Author Alice Faye Duncan Reflects on Activist Opal Lee, Meaning of Juneteenth

By Sophie Oswald

In 1863, the Emancipation Proclamation freed slaves in the South, but the decree wasn’t fully enacted until two years later on June 19, 1865, when news reached enslaved people in Texas that they were free. 

Since, June 19, or Juneteenth, has marked celebrations of the end of slavery, but it wasn’t until last year that Juneteenth became a federal holiday through a bill signed by President Joe Biden. One of the people in the room that day was Opal Lee, the focus of Alice Faye Duncan’s newest children’s book, Opal Lee and What It Means to Be Free. 

Opal Lee, also known as the “grandmother of Juneteenth,” played a key role in making Juneteenth a federally-recognized holiday.

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Here’s the Deal with Mansplaining and Why it Needs to Stop

By Sophie Oswald
Illustrations by Matthew Vargas

“Men explain things to me, still. And no man has ever apologized for explaining, wrongly, things that I know and they don’t,” Rebecca Solnit remarked in her essay Men Explain Things to Me. While Solnit didn’t specifically use the word “mansplain” in her popular essay, she was one of the first to discuss this phenomenon. Conversations surrounding her essay shortly resulted in the term appearing in a comment section online.

Most women, maybe even all women, have been there. Men have been explaining things in patronizing ways for centuries. 

Generally, mansplaining involves a conversation between a man and a woman, but sometimes it can happen between two men or with a man and a non-binary person.

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Here’s the Truth About Being a Drag Queen in the Midwest

By Sophie Oswald

With our society telling everyone how to look, it’s always great to see people go against the grain. You should feel free to explore all aspects of your being without having to fit the mold that was created to make us all… let’s be real here… boring af! Those who flash a middle finger at set expectations deserve a round of applause. Here’s the thing; you’re allowed to stand out. And drag is one sure way to do that. 

Drag is a style of entertainment where performers dress up in flashy clothing and exaggerated makeup as a way of self-expression and an art. Drag doesn’t revolve around the gender or sexuality of the performer, but rather gives them a space to explore different roles.

Folks of any gender can be drag queens, but typical performers are men who get dolled up in a way that overemphasizes the feminine form. Women who perform drag are often referred to as drag kings because they’re dressing up in a way that overemphasizes masculinity. 

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Teaching During the Pandemic is Rife with Struggles—for Teachers and Students Alike.

By Erin Gabriel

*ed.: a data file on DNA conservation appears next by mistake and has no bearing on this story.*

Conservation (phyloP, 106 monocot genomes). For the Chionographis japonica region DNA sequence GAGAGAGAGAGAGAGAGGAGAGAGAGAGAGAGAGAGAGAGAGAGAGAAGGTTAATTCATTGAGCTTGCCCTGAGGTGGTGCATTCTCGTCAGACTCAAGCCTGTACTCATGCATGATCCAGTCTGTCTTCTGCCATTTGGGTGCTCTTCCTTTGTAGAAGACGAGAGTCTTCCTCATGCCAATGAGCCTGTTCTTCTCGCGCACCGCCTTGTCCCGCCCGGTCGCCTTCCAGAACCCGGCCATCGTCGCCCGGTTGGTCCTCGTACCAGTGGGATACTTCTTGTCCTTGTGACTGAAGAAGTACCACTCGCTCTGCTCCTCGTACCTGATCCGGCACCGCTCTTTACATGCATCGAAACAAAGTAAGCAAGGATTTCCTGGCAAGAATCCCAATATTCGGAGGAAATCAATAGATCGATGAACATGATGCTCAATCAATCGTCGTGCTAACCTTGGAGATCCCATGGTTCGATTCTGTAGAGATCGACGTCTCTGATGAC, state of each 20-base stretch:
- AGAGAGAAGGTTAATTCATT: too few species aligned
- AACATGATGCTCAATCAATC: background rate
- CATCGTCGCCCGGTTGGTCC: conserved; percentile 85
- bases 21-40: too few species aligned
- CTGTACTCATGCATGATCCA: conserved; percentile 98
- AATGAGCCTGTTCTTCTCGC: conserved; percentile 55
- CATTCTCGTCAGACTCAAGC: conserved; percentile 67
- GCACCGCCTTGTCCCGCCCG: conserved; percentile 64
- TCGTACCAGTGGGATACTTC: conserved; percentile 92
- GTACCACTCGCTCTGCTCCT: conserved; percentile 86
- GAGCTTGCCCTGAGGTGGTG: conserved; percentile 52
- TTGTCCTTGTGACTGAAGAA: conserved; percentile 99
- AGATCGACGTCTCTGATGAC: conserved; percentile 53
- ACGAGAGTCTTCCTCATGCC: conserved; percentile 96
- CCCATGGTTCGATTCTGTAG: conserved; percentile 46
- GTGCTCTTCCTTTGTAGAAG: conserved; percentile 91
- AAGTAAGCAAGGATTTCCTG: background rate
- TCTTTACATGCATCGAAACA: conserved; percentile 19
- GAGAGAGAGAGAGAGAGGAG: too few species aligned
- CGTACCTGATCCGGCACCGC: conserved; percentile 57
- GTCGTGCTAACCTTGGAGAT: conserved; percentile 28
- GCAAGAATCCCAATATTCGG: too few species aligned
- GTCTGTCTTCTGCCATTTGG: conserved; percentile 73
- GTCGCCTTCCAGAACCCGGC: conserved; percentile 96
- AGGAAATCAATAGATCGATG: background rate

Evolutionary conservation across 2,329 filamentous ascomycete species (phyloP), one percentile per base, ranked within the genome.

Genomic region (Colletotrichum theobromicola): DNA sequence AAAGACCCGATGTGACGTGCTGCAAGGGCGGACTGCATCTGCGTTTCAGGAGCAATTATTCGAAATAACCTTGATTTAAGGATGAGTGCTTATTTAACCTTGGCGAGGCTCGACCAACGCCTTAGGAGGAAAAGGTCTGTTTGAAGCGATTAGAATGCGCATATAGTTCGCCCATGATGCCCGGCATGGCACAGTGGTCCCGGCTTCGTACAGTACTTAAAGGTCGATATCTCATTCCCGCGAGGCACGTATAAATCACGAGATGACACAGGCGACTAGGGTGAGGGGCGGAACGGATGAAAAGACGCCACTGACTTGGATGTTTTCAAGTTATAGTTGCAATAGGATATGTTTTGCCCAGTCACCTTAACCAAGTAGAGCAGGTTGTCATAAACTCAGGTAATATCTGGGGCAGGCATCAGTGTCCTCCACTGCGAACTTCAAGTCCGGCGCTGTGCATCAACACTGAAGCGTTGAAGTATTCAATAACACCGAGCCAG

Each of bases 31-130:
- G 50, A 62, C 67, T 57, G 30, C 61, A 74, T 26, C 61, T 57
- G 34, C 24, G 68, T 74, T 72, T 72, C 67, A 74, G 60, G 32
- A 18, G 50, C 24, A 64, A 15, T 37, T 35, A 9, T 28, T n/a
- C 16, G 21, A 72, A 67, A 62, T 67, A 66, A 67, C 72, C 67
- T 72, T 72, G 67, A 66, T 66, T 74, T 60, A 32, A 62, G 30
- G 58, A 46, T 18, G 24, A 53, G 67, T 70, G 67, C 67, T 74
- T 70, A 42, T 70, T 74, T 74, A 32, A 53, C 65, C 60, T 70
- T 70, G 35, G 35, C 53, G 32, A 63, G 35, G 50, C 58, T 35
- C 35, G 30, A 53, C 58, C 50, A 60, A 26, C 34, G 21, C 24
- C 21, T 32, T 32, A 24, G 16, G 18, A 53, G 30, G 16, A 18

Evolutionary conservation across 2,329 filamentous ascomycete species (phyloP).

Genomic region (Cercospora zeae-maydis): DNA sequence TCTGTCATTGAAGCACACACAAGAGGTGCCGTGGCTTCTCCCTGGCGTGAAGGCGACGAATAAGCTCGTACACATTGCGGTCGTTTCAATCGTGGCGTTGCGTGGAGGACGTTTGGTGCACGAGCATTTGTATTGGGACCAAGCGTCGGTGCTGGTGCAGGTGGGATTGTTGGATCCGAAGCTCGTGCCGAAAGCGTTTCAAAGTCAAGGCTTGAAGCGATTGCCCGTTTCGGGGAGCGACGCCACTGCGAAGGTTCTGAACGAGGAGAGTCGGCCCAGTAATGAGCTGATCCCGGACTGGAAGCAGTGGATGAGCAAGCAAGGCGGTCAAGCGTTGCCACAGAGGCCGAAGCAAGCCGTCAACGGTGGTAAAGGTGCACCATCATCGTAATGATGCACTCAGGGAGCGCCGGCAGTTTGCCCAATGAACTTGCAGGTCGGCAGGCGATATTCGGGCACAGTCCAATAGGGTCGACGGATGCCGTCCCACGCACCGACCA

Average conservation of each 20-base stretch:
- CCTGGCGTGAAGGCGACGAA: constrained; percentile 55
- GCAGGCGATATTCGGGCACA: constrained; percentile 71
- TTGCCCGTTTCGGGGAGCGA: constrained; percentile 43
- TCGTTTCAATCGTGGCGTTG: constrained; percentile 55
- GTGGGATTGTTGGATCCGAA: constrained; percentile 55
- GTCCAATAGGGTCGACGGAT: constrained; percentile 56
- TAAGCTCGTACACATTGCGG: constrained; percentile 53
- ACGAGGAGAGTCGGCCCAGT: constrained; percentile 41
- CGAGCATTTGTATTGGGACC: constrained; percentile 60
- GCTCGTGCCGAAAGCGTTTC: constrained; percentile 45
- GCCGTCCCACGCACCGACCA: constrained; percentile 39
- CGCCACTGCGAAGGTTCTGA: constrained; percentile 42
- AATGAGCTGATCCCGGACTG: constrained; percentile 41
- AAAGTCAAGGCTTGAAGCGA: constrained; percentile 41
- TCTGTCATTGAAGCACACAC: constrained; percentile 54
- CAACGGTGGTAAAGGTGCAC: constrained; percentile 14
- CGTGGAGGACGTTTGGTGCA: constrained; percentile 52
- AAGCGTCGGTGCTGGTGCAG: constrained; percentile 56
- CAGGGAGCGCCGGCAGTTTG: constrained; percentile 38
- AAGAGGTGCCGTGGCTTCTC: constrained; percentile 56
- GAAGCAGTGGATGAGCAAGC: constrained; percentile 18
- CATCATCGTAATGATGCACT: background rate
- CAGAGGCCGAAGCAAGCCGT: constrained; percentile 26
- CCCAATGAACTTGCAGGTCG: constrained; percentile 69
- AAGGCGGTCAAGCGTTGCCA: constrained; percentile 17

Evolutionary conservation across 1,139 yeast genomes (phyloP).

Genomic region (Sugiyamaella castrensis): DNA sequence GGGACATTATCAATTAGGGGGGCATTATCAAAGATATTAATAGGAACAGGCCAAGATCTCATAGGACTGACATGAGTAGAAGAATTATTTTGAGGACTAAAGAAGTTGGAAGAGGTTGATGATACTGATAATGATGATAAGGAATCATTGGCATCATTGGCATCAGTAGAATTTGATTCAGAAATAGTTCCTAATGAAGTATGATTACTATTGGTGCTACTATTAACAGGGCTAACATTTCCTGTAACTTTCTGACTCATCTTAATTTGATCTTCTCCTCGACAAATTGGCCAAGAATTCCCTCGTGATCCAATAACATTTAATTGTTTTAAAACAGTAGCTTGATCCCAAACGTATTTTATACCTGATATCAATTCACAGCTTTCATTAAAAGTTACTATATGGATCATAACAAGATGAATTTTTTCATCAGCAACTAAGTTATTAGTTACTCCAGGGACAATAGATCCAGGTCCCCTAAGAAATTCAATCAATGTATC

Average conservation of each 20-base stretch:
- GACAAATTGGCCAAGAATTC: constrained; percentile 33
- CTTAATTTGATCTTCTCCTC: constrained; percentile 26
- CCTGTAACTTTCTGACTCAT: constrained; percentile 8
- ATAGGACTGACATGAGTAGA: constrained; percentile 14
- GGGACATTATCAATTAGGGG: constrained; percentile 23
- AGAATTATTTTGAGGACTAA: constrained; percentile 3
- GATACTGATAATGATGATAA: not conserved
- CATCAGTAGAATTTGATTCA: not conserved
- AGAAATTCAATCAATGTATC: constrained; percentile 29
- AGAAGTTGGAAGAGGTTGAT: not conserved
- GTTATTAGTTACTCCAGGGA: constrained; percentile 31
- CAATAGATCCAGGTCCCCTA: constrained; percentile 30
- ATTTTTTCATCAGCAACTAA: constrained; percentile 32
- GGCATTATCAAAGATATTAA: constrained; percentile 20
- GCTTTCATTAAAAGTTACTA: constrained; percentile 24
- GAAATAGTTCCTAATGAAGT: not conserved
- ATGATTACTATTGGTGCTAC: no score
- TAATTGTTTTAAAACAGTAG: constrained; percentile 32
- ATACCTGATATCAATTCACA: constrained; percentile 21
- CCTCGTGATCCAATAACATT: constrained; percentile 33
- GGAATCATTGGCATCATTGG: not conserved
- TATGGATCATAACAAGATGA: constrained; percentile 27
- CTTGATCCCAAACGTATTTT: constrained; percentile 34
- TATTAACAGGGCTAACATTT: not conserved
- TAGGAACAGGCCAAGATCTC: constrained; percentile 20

Illustrations by Kelcie McKenney

CW: Trauma and abuse

“A good teacher is like a candle, that consumes itself to light the way for others.” 

– Mustafa Kemal Atatürk.

This quote is often haphazardly thrown around in the teaching profession by well-intentioned people trying to highlight how essential the role of a teacher is. However, I cannot think of any other profession, other than healthcare workers—who are paid significantly better than teachers—where you are expected to “consume” yourself to be considered great or even just good at your job. 

This is my fourth year teaching, and I am just about to turn 26. As someone young and still relatively new to the profession, I’m not surprised I ended up here. I always had a firm idea that I’d be in a helping field—plus it didn’t hurt that all the personality and career tests I took listed teaching as a top profession for me. I excelled in school (besides math which literally made me puke), and enjoyed the organization of it all, the comfort of routine, and the opportunity education afforded me. Plus, I’ve always been an avid reader, so I felt that made me uniquely suited to teach English. Overall, most teachers get into teaching for one of two reasons: They love the idea of teaching the content or they love the idea of building relationships with students. I fit into the latter category. 

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Women Are Burnt Out—What Can We Do About It?

By Nicole Mitchell

I’m tired. In fact, I’ve been tired for years, and I’m not alone. When I ask my friends how they’re doing, most of them say they’re exhausted. How could we not be? We’re 20-somethings who work multiple jobs, lack a set sleep schedule, are in school, and more.

While fatigue can be a sign of physical illnesses, including thyroid issues or anemia, it could also be a sign of burnout. According to CNBC, 53% of women in the U.S. are burnt out and experiencing fatigue, brain fog, and chronic stress, since the pandemic hit.

One of the root causes of burnout is lack of fairness—something women are far too familiar with. Mothers typically take over most of the childcare and housework, working women have to work harder for their voices to be heard in the workplace, and high school girls are being discriminated against by their school’s handbook policies, to name a few. Being a woman is unfair in itself.

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